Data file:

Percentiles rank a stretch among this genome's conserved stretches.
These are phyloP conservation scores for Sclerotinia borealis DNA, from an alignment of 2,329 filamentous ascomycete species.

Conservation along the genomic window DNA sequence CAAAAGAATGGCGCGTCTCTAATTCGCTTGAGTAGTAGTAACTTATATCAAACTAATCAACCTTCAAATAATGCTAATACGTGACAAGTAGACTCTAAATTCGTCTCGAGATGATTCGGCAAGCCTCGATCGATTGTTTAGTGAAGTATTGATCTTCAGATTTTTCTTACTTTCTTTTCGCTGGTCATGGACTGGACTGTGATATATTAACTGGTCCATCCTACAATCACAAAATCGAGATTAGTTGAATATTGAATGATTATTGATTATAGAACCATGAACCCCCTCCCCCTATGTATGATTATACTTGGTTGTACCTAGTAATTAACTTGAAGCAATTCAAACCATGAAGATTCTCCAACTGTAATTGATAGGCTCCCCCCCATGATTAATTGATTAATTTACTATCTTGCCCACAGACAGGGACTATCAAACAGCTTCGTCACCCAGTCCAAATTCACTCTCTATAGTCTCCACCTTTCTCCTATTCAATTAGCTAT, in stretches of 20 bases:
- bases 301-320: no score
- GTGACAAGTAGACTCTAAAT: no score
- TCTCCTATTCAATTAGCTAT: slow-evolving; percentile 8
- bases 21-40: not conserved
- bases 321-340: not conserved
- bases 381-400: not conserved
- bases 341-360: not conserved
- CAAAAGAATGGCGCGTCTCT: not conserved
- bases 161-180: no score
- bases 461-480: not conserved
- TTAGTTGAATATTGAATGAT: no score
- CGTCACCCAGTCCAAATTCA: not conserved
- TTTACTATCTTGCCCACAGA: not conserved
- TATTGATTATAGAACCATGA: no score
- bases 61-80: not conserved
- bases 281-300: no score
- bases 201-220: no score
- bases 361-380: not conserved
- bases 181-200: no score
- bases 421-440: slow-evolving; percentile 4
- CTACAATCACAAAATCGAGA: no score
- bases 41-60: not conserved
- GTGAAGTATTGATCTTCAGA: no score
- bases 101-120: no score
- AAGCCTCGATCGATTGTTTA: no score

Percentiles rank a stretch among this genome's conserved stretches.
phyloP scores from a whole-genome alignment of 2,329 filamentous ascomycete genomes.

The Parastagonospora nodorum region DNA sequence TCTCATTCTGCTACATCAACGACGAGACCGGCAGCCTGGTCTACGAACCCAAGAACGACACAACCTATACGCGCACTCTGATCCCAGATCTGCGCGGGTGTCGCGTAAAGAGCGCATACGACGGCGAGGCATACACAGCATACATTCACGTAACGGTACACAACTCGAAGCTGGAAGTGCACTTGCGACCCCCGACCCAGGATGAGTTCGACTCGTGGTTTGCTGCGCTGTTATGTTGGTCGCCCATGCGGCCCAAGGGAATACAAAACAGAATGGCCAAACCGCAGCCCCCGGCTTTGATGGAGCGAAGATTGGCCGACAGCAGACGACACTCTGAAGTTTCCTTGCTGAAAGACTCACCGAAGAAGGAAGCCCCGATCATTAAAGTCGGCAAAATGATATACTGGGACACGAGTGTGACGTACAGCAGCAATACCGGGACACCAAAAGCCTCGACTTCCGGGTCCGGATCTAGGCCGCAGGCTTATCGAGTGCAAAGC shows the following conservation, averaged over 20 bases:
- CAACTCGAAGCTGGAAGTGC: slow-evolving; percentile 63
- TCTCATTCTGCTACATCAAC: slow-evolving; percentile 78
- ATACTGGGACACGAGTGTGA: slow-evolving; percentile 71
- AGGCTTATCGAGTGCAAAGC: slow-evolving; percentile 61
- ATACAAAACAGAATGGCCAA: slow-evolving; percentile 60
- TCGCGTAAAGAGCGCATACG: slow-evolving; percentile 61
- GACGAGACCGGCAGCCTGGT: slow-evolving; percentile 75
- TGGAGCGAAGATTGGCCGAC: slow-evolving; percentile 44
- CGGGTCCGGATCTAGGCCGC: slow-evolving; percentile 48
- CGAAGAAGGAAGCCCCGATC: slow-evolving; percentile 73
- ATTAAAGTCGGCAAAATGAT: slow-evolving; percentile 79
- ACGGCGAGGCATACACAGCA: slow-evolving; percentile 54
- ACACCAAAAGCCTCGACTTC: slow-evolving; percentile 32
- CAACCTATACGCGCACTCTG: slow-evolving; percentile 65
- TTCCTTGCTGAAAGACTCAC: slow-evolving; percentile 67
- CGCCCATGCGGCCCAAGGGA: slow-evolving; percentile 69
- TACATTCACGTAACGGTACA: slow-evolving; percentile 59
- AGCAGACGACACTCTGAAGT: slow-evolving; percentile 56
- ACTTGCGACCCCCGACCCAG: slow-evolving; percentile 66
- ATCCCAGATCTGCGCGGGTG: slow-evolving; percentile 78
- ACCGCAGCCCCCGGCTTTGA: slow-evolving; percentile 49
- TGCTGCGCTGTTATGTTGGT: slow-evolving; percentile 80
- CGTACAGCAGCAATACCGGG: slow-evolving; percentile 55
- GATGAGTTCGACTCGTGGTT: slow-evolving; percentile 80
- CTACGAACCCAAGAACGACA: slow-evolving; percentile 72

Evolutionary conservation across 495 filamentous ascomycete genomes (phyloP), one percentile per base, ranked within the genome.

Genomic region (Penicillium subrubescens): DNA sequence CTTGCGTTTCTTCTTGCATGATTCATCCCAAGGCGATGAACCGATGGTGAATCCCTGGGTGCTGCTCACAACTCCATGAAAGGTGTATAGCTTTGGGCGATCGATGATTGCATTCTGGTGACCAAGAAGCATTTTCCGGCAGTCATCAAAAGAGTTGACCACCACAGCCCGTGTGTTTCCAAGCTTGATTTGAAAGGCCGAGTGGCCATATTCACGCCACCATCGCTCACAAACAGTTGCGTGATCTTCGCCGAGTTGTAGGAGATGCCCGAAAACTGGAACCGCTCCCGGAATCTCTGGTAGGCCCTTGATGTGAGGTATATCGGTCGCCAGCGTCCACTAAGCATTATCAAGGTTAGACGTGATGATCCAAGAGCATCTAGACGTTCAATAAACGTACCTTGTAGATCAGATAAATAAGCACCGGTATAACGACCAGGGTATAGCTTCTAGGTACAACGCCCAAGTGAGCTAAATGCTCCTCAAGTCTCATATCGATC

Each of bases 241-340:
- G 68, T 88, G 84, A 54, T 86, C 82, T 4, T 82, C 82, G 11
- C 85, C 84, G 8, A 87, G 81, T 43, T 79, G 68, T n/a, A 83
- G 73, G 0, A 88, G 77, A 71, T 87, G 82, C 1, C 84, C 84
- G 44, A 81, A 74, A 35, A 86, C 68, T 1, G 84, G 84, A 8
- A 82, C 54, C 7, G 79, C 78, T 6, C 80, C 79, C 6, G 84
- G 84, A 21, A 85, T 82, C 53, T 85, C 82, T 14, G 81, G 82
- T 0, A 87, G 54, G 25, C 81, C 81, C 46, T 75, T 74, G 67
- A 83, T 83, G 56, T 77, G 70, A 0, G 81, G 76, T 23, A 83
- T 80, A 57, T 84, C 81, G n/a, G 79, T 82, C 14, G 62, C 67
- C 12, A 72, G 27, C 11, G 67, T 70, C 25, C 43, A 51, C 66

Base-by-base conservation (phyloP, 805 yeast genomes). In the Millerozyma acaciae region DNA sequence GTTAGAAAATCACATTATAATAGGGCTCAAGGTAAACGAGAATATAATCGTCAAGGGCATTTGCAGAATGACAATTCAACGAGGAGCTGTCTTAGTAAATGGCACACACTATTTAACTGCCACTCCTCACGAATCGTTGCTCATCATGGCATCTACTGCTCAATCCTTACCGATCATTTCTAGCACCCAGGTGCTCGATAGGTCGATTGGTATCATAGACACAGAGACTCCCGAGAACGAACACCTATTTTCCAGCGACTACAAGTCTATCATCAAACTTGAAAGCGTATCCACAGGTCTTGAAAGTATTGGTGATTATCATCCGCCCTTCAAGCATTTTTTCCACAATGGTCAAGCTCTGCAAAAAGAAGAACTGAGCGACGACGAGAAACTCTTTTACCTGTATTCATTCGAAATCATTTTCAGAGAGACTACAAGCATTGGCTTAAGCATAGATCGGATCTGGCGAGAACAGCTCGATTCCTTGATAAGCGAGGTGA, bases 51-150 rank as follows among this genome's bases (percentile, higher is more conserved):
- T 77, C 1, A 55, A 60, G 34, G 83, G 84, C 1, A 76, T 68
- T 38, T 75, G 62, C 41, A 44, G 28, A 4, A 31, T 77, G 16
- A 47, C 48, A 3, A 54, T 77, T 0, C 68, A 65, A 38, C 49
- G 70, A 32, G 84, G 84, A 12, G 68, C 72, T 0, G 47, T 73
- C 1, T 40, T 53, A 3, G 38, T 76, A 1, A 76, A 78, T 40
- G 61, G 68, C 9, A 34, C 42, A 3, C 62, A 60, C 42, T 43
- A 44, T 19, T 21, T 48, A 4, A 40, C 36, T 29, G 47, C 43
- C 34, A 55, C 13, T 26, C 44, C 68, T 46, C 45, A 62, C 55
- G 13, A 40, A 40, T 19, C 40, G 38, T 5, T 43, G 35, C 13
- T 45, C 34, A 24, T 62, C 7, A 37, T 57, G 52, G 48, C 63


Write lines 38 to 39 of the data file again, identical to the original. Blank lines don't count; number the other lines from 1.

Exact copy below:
- GACGAGACCGGCAGCCTGGT: slow-evolving; percentile 75
- TGGAGCGAAGATTGGCCGAC: slow-evolving; percentile 44